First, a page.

ALBANY (AP) — Gov. Andrew Cuomo sank to his lowest job-approval rating since becoming governor, according to a poll released Monday, yet voters say he would still handily defeat Republican candidates if the election were held now.
The Siena College poll showed 56 percent of those questioned rated the Democrat’s job performance as fair or poor. A month ago, 47 percent of voters felt that way.
In Monday’s poll, just 44 percent of voters felt Cuomo was doing an excellent or good job after three years in office during which he logged nearly record marks in polls. Cuomo lost the most support for his performance in New York City, his political base in the heavily Democratic state. But he held steady upstate where he’s been traveling often in recent weeks to shore up a drop in support after he led the effort to get gun control measures passed this year.
Still, Cuomo’s overall and personal favorability among voters remains high at 61 percent, which is steady over recent months, but a drop from 71 percent favorability rating in January. In addition, Cuomo would also trounce potential Republican challengers at this point as he prepares to campaign for re-election next year.
State Democratic Committee Executive Director Rodney Capel called the poll “totally nonsensical.”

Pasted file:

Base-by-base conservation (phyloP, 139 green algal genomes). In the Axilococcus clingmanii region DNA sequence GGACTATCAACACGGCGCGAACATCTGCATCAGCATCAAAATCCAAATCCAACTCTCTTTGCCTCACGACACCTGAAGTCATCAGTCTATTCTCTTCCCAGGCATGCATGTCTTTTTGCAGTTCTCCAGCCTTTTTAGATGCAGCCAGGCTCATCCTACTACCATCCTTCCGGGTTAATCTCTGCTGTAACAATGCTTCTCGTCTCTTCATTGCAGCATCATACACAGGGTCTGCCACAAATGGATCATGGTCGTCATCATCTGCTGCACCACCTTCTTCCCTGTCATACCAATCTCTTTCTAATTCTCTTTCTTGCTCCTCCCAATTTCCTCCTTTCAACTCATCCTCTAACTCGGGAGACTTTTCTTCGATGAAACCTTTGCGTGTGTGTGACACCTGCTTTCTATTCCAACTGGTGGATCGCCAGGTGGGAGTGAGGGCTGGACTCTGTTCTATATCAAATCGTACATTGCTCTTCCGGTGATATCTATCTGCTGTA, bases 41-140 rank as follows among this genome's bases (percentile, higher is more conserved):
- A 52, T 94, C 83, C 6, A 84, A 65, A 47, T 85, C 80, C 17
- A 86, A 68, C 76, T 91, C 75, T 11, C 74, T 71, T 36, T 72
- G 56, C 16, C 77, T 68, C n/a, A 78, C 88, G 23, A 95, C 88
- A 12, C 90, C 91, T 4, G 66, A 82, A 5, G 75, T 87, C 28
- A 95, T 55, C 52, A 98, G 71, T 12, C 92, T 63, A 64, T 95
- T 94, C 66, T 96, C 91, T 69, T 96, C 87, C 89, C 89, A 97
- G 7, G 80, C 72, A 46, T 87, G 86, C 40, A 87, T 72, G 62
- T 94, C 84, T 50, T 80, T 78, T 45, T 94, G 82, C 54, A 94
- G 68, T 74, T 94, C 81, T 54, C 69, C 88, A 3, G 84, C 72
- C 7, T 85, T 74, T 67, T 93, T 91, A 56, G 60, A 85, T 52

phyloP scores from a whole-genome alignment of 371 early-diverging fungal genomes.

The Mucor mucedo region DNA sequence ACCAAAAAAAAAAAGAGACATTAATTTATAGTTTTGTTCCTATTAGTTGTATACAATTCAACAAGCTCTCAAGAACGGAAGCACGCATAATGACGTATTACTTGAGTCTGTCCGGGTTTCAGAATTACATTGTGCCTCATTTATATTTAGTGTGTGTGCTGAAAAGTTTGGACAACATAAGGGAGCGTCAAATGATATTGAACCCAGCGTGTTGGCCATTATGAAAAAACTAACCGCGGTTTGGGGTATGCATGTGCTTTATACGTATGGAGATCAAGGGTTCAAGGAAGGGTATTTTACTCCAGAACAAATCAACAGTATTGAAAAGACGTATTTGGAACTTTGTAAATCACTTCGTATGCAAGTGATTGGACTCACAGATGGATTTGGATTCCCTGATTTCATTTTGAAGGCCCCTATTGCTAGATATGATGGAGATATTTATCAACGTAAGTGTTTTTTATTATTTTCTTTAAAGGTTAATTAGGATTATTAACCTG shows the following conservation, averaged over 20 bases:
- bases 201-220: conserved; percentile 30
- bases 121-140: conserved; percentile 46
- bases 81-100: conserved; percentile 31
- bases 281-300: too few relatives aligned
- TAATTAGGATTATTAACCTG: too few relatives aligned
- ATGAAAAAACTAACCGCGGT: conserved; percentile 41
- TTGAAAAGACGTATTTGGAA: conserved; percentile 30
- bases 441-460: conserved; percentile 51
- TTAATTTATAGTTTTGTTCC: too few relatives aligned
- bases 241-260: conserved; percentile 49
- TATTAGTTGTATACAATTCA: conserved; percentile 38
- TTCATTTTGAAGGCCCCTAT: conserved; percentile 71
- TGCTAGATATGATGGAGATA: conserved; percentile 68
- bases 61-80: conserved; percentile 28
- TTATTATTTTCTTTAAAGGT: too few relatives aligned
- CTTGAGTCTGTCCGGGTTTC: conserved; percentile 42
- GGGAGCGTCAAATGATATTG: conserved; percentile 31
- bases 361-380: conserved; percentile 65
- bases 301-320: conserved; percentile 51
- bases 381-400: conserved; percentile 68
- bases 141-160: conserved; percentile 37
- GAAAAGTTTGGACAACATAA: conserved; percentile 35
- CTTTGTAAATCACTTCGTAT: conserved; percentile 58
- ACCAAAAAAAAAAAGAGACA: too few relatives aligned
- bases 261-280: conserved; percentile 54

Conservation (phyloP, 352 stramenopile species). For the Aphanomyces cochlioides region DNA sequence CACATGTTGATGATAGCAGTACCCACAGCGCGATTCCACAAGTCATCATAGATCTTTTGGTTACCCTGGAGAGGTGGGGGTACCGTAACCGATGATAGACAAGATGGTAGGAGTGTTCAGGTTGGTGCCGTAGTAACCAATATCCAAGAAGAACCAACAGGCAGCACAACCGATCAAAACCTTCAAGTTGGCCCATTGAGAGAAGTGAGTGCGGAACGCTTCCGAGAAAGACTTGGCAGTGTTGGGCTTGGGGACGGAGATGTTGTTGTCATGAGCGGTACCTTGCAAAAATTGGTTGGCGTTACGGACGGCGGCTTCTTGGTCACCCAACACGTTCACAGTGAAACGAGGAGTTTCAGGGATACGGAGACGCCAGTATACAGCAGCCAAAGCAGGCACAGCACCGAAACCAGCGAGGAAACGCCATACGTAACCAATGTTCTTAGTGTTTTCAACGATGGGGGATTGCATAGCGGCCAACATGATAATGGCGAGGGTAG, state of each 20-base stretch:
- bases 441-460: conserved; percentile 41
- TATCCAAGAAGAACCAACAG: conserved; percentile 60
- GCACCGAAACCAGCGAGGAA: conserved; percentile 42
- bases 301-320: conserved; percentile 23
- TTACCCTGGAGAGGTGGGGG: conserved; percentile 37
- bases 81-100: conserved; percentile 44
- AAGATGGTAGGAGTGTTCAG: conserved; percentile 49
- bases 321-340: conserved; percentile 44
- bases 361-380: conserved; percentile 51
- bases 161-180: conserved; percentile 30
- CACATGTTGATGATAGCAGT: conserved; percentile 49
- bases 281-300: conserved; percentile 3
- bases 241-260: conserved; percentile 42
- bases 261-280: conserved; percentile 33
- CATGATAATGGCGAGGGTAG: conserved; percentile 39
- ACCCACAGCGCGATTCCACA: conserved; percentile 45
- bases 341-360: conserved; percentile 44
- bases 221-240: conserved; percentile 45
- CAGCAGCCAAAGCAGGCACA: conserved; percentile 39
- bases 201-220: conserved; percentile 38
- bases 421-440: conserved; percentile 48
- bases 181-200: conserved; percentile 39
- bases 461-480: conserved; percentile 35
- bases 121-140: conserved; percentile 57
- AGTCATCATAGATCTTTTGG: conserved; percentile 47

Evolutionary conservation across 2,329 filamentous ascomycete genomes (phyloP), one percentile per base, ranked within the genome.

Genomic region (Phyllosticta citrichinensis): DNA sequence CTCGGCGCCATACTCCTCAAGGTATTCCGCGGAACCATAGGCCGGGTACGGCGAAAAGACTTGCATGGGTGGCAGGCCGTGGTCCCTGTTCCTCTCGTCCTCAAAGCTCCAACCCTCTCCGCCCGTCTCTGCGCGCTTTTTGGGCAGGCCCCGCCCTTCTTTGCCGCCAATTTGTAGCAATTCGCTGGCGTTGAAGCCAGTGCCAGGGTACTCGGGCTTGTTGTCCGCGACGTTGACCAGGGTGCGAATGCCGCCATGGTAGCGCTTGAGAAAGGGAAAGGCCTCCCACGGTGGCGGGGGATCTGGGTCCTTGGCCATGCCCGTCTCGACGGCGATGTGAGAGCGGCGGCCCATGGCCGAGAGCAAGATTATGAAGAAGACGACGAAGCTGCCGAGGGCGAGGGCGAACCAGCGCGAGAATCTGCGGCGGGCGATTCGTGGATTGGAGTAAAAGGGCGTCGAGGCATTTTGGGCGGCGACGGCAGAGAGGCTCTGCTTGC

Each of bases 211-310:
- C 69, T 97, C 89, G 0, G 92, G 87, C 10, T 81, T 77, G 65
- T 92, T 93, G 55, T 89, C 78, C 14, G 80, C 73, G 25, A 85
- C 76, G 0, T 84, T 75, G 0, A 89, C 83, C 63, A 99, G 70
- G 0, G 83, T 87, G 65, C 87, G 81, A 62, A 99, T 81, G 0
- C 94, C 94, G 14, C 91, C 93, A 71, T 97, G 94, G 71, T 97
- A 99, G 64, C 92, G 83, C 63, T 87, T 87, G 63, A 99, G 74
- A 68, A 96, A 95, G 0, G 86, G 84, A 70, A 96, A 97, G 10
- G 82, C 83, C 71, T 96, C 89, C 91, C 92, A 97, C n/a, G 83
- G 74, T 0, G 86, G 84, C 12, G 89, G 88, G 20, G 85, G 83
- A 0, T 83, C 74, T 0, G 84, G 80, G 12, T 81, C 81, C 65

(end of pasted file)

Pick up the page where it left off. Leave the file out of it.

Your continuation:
State Republican Chairman Ed Cox said he feels the disapproval for the job Cuomo is doing is the result of an error in priorities. Cox insists Cuomo has failed to improve the economy and to reduce taxes, which the GOP says are the biggest concerns of New Yorkers. Instead, Cox said Cuomo spent his political capital on issues such as legalizing gay marriage and gun control to satisfy his liberal base.
Cox also says many New Yorkers are critical of Cuomo because he hasn’t yet made a decision on whether to authorize more hydraulic fracturing for natural gas buried in an upstate shale deposit and which Cox said would produce jobs.
On Nov. 7, Cuomo won his effort to gain voter support for a referendum to authorize seven Las Vegas-style casinos. Fifty-seven percent of voters in the low-turnout, off-year election dominated by the New York City vote approved the constitutional amendment. But Cuomo was criticized by editorial writers and good-government groups for a rare rewording of the referendum to promise disputed benefits of casinos such as jobs, lower taxes and more school aid.
“He has not performed ... and people understand that casinos are not economic development,” Cox said.
On Monday, Siena’s poll found the statewide sentiment is much more divided. Voters were split when asked if, five years from now, the casino decision would be seen as wise. Fifty-one percent felt there will be both positive and negative outcomes.
The poll of 806 voters was conducted last Monday through Thursday. It has a margin of error of plus or minus 3.5 percentage points.
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Siena Poll: http://www.siena.edu/SRI/SNY